Authenticity, Performance, and Self-Deception ThemeTracker
Authenticity, Performance, and Self-Deception Quotes in The Remains of the Day
It is quite possible, then, that my employer fully expects me to respond to his bantering in a like manner, and considers my failure to do so a form of negligence. This is, as I say, a matter which has given me much concern.
Such difficulties as these tend to be all the more preoccupying nowadays because one does not have the means to discuss and corroborate views with one’s fellow professionals in the way one once did.
And now let me posit this: “dignity” has to do crucially with a butler’s ability not to abandon the professional being he inhabits. Lesser butlers will abandon their professional being for the private one at the least provocation. For such persons, being a butler is like playing some pantomime role; a small push, a slight stumble, and the façade will drop to reveal the actor underneath. The great butlers are great by virtue of their ability to inhabit their professional role and inhabit it to the utmost. […] They wear their professionalism as a decent gentleman will wear his suit: he will not let ruffians or circumstance tear it off him in the public gaze; he will discard it when, and only when, he wills to do so, and this will invariably be when he is entirely alone.
Of course, if two members of staff happen to fall in love and decide to marry, it would be churlish to be apportioning blame; but what I find a major irritation are those persons – and housekeepers are particularly guilty here – who have no genuine commitment to the profession and who are essentially going from post to post looking for romance. This sort of person is a blight on good professionalism.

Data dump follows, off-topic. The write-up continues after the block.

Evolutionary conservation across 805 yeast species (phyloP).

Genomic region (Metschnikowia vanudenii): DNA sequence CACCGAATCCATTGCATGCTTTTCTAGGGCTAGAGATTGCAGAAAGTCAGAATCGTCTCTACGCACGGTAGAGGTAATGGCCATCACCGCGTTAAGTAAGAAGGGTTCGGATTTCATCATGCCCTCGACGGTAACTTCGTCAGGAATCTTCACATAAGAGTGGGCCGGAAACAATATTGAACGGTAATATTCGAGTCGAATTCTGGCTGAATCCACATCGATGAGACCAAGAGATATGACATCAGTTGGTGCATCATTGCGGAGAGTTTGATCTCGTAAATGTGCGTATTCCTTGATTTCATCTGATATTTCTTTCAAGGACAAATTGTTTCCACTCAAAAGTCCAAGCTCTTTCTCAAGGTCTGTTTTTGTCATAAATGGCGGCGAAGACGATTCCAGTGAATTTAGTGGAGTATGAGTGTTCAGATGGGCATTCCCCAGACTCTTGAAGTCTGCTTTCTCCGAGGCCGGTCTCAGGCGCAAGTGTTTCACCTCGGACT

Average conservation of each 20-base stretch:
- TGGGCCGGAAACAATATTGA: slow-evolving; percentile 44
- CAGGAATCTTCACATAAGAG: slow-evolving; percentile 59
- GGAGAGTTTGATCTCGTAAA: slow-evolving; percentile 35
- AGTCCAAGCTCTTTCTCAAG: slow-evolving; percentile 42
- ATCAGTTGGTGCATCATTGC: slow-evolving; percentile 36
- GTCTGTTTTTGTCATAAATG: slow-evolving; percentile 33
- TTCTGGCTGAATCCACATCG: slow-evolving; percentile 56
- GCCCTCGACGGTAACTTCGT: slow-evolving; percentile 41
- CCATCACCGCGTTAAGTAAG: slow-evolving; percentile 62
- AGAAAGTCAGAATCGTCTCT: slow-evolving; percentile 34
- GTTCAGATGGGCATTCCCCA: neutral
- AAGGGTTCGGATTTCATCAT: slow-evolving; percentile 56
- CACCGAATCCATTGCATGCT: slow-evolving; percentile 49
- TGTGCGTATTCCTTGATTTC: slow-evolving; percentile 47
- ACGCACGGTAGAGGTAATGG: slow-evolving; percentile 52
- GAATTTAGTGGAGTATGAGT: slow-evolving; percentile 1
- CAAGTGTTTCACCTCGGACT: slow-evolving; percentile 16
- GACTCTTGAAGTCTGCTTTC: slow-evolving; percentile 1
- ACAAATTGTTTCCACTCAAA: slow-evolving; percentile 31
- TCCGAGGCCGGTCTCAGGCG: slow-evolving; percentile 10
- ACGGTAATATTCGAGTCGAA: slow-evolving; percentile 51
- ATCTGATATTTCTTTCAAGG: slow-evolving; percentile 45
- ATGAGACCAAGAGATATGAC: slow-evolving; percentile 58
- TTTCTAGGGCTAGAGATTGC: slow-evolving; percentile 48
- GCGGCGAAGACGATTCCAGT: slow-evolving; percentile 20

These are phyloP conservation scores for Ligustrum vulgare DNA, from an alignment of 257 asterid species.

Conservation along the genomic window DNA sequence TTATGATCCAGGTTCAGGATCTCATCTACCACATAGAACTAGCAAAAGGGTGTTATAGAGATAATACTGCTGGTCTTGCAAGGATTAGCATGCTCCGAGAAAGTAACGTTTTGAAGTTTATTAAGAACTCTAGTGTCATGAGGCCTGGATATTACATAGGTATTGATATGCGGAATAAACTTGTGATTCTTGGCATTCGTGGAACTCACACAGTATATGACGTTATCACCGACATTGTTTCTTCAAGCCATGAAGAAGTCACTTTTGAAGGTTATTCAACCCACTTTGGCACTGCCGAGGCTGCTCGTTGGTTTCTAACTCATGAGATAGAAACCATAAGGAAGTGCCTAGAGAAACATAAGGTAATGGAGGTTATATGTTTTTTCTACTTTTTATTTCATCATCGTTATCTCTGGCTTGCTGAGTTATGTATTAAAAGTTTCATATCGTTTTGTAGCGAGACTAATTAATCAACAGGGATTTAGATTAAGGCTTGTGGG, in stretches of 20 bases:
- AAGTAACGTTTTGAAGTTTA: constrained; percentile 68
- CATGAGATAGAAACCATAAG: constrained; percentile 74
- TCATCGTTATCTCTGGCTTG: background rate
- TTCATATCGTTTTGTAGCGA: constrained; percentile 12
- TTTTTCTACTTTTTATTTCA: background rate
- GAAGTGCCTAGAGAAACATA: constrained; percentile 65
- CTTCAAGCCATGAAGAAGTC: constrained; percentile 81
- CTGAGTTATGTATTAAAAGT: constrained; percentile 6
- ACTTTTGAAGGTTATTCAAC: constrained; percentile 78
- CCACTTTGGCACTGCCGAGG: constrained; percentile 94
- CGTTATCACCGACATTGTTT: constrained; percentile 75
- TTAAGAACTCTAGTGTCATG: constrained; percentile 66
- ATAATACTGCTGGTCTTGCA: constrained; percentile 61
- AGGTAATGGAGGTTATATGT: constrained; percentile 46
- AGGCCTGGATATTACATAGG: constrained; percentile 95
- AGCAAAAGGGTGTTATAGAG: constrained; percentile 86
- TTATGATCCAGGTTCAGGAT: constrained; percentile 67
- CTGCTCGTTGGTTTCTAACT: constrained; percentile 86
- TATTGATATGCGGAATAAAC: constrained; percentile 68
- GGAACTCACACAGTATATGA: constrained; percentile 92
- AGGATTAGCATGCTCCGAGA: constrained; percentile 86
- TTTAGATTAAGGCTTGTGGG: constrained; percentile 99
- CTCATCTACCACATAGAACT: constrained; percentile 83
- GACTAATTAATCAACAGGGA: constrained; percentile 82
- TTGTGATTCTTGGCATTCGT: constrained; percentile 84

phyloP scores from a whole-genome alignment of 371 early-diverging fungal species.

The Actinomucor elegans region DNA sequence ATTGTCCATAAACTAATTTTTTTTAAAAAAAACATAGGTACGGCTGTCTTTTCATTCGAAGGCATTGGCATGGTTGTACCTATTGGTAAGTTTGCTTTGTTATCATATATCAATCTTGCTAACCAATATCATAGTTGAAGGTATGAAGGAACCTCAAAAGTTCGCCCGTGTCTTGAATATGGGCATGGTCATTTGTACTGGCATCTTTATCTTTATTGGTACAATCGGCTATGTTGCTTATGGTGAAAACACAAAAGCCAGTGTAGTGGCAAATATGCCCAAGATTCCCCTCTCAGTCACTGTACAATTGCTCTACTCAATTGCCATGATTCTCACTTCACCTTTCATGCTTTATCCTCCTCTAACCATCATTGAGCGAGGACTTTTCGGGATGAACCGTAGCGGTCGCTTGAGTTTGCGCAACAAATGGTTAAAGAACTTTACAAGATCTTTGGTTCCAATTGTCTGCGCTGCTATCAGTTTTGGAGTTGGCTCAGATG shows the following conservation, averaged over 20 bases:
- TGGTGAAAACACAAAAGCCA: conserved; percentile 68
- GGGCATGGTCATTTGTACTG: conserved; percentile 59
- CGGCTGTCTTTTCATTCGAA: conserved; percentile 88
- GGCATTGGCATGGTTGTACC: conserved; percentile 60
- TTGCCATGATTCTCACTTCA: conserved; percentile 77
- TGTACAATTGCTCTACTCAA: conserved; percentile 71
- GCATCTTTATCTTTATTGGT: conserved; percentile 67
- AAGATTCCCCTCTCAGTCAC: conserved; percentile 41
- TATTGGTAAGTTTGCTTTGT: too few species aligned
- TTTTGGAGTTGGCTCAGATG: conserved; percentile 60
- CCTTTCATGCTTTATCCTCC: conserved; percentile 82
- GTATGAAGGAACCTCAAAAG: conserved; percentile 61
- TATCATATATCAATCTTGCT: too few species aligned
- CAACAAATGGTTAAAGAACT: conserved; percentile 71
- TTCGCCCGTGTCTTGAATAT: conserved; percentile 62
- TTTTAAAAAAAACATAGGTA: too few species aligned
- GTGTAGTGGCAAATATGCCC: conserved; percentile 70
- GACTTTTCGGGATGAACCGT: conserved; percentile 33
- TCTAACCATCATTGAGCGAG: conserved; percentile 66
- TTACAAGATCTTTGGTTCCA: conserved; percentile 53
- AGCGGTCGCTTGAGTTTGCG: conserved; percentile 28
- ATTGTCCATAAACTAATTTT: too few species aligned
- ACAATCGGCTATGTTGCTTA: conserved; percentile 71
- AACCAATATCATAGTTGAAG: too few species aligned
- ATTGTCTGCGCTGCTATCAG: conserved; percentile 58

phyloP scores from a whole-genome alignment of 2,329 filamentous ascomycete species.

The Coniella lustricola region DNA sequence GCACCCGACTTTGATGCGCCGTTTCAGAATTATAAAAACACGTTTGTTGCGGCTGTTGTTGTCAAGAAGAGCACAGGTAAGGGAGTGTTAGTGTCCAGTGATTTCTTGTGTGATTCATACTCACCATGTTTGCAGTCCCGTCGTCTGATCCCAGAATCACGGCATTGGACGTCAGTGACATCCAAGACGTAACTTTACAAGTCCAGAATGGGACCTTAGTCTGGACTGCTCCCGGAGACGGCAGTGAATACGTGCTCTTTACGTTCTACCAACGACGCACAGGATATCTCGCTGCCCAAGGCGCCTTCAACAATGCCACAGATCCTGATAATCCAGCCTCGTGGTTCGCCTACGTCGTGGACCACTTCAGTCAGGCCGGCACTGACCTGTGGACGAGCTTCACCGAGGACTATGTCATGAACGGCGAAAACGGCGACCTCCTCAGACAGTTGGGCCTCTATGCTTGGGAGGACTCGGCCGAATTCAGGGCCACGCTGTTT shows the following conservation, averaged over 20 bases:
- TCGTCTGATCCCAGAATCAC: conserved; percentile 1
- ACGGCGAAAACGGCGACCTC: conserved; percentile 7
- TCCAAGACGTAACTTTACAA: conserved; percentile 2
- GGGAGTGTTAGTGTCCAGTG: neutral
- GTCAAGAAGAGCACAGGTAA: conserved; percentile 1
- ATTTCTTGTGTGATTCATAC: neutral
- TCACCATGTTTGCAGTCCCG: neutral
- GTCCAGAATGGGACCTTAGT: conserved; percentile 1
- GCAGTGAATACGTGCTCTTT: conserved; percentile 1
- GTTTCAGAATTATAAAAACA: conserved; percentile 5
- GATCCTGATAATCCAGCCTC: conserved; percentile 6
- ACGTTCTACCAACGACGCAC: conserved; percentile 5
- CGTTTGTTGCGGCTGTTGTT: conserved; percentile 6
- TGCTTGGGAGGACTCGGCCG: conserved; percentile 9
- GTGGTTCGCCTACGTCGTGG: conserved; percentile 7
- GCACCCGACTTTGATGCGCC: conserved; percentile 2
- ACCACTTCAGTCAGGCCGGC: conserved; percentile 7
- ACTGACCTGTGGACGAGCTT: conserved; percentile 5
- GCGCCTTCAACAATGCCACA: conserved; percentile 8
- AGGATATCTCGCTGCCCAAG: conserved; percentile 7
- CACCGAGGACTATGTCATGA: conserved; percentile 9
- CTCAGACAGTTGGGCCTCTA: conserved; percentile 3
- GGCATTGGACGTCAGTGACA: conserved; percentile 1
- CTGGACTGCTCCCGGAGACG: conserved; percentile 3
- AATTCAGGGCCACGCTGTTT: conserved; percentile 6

Even so, if you consider the pressures contingent on me that night, you may not think I delude myself unduly if I go so far as to suggest that I did perhaps display, in the fact of everything, at least in some modest degree a ‘dignity’ worthy of someone like Mr. Marshall—or come to that, my father. Indeed, why should I deny it? For all its sad associations, whenever I recall that evening today, I find I do so with a large sense of triumph.
A butler of any quality must be seen to inhabit his role, utterly and fully; he cannot be seen casting it aside one moment simply to don it again the next as though it were nothing more than a pantomime costume.
It occurs to me that elsewhere in attempting to gather such recollections, I may well have asserted that this memory derived from the minutes immediately after Miss Kenton’s receiving news of her aunt’s death; that is to say, the occasion when, having left her to be alone with her grief, I realized out in the corridor that I had not offered her my condolences. But now, having thought further, I believe I may have been a little confused about this matter; that in fact this fragment of memory derives from events that took place on an evening at least a few months after the death of Miss Kenton’s aunt.